5 Reasons Your Firm 3-D Renders Should Be Part of Your Design Process

Whether you're remodeling or building new, 3-D renderings can help you save money and get exactly what you want on your home project.

As a client, how can you avoid paying for design work you don’t want? Making sure you know what you're getting before you have it built helps. 

Today there is no better way to understand and have a feel for new design than to see it in 3-D. Rather than your having rely on imagination to see if the bathroom door will be far enough away from the kitchen, 3-D allows you to virtually walk through your home before even approving any specs or designs. Want to see that living room wall with bay windows? No problem. Want to check out the view from the window? Step right up. Changed your mind and now want no windows? Hold on a sec. 

3-D design is a fast and efficient way to get involved in every part of the design process. When architects actually design with you, the client — and present other, different or better options — you'll be better equipped to make informed decisions on a design that's perfect for you. 

How do you know if your architect works in 3-D? It's always a good idea to ask when you're interviewing potential candidates, and to take a look at their examples of drawings and 3-D presentations. 3-D design is becoming an industry standard, and finding a great architect who offers it should not be hard. The good news is, most firms don't charge more for 3-D; they either have it or they don't.

 Dylan Chappell Architects, original photo on Houzz

 Dylan Chappell Architects, original photo on Houzz

Here are five reasons 3-D design can work for you.

1. Understanding traditional 2-D floor plans and elevations can be difficult. Many people can get the general idea from a floor plan but have trouble visualizing how the design is going to look. Being able to see and experience your design in 3-D will help you understand how it is going to work. The more you understand the look and feel of your design, the more comfortable you'll be at making decisions.

Modern Rendering, original photo on Houzz

Modern Rendering, original photo on Houzz

2. Designs can change and evolve in real time, during meetings with your architect. Meetings are the best way to be included in the design process and to make sure nothing is overlooked. 

What does a design presentation in 3-D look like? It could be a fly-through video or multiple perspective views of your project. I’ve found that the most efficient and productive 3-D design meetings are in the conference room with everyone sitting around the flat-screen, walking through the project room by room. This usually always brings up design questions, and changes can be made to the model during the meeting for instant results.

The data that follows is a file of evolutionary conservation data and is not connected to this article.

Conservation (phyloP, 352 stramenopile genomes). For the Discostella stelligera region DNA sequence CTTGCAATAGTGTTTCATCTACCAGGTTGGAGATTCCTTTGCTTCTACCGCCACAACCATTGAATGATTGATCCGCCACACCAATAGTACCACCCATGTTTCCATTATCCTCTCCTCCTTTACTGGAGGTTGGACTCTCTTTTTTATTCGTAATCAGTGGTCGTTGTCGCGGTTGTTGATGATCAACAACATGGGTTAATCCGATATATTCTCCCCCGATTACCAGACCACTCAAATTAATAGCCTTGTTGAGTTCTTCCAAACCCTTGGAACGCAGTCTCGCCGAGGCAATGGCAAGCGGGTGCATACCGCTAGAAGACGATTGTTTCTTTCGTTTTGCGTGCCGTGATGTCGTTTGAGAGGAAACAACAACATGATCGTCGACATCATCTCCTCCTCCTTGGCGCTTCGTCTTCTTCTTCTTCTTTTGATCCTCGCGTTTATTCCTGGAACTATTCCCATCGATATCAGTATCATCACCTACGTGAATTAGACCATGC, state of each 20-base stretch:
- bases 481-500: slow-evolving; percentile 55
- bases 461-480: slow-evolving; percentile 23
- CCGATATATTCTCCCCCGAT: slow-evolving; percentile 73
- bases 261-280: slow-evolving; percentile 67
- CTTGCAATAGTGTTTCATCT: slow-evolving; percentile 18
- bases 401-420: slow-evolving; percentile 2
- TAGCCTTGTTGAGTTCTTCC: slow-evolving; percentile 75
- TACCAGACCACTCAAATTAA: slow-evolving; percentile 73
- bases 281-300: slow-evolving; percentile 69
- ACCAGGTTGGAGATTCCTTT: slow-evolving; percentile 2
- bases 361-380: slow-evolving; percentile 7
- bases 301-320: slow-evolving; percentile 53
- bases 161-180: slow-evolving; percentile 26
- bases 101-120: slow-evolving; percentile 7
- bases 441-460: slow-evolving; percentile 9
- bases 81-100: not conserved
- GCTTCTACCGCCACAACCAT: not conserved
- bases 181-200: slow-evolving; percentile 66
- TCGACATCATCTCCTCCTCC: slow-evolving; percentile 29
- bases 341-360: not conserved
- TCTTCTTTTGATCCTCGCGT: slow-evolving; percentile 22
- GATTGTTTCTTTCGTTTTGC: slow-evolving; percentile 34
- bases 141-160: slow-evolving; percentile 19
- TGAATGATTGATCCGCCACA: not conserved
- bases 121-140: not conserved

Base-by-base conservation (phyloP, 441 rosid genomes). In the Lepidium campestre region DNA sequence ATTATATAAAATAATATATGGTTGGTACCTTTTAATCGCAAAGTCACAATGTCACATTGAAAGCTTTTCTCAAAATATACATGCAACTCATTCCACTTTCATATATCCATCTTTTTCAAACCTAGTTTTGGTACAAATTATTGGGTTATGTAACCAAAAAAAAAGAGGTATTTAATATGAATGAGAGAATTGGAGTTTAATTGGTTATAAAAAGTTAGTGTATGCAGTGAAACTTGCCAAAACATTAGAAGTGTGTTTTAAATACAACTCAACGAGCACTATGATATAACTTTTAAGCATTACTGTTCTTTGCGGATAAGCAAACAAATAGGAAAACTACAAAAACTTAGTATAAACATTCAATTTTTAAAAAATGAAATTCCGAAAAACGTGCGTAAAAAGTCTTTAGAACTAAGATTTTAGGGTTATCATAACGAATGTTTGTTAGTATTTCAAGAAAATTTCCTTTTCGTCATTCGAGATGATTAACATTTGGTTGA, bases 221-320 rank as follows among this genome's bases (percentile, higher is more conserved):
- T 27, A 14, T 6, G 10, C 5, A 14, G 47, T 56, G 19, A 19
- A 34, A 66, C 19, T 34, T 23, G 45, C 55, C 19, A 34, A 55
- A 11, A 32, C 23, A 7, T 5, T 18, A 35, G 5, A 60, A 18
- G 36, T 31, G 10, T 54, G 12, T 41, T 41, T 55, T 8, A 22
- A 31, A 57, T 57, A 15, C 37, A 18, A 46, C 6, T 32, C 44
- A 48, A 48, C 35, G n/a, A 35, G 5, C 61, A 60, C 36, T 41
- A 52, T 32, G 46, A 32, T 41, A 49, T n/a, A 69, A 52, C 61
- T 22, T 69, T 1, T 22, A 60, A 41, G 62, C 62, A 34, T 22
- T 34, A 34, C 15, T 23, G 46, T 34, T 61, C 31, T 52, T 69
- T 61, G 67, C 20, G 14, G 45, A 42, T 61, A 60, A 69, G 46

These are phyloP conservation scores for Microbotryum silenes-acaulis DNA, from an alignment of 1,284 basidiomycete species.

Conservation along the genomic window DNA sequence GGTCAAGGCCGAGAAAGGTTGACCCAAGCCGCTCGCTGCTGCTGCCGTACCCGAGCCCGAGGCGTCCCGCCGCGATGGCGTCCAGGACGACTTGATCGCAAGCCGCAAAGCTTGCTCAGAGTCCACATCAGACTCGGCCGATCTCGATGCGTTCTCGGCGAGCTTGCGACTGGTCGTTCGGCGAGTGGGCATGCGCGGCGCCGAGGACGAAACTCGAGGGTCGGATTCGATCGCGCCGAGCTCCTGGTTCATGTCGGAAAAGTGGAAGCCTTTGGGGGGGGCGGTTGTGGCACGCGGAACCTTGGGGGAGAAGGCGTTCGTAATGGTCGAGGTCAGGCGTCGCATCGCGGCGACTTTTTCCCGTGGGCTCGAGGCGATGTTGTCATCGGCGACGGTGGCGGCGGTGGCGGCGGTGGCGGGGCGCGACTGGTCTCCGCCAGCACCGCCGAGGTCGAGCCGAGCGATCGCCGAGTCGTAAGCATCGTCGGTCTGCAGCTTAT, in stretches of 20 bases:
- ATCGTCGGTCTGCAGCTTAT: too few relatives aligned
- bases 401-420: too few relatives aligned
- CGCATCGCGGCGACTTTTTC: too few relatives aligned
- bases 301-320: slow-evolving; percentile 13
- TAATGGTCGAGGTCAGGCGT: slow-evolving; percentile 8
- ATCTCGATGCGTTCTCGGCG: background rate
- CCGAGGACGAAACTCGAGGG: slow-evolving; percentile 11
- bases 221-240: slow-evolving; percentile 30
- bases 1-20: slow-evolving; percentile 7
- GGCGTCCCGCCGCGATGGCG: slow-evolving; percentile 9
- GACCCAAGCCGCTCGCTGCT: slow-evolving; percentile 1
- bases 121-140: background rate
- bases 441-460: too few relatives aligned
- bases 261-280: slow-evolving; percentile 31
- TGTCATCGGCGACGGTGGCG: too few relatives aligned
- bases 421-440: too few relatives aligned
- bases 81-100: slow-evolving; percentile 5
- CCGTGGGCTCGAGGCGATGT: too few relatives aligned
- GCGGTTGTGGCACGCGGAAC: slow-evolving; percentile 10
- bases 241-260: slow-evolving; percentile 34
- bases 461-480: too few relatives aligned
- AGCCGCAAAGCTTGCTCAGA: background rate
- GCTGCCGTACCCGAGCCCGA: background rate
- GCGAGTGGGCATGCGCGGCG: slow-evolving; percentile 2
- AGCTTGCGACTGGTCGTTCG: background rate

3. Design review boards generally respond positively to presentations that include 3-D. Three-D to show how a building relates to the existing environment or to a neighbor’s home is a very powerful tool when you're seeking design approval. I’ve had great success by rallying the support of neighbors when they can understand clearly how a building is going to look and feel compared to theirs. 

Modern Rendering, original photo on Houzz

Modern Rendering, original photo on Houzz

4. 3-D design can help cut down on changes after construction has begun. Reducing the amount of changes during construction can help save time and money. But it can be hard to do until you really understand what the space will look and feel like, which is where 3-D design comes in. 

5. It helps you avoid paying for work you don’t want. Having a clear understanding of your project before construction begins is the best method to significantly reduce the problem of unnecessary charges.

 Pickell Architecture, original photo on Houzz

 Pickell Architecture, original photo on Houzz

With all that said, there is definitely no substitute for having an experienced architect who understands the permit process and building codes. While 3-D design can be helpful to you and your architect, know that great designs do not come from computer programs. They come from design professionals who have spent countless hours designing, reviewing plans, improving details and listening to everything you want in your home.

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This is a guest article by Dylan Chappell. Dylan is an architect and contributor to Houzz.